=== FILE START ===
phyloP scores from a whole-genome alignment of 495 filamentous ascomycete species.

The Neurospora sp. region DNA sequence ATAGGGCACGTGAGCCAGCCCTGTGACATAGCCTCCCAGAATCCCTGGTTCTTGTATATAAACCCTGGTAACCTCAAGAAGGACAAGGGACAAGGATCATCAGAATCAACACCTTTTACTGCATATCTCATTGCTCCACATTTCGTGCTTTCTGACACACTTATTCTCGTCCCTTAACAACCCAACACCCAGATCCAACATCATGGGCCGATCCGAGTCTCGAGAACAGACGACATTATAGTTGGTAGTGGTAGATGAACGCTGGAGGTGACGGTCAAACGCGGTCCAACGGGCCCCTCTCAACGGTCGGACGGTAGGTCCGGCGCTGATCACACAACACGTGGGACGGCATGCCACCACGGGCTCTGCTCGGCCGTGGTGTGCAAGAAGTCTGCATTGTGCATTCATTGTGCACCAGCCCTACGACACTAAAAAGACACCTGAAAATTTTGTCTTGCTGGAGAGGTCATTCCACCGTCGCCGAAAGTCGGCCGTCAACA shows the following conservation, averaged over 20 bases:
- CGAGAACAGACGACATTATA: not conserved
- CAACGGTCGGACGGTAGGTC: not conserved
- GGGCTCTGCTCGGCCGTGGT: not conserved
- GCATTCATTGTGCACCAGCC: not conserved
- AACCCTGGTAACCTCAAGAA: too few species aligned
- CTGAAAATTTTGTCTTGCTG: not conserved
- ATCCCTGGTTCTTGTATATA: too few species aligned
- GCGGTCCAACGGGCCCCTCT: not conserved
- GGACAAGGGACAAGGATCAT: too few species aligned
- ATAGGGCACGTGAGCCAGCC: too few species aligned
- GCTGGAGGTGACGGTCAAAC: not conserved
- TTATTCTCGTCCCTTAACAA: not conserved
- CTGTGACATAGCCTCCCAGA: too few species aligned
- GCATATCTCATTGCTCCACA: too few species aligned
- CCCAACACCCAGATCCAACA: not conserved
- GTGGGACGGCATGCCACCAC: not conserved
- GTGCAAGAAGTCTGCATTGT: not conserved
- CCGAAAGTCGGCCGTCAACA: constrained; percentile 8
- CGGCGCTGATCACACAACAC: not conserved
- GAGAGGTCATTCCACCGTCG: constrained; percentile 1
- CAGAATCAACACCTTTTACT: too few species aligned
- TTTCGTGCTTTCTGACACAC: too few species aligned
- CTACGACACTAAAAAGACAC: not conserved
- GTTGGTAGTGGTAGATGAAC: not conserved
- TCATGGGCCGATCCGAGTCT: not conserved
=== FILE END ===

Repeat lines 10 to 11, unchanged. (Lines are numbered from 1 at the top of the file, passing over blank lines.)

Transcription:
- GCGGTCCAACGGGCCCCTCT: not conserved
- GGACAAGGGACAAGGATCAT: too few species aligned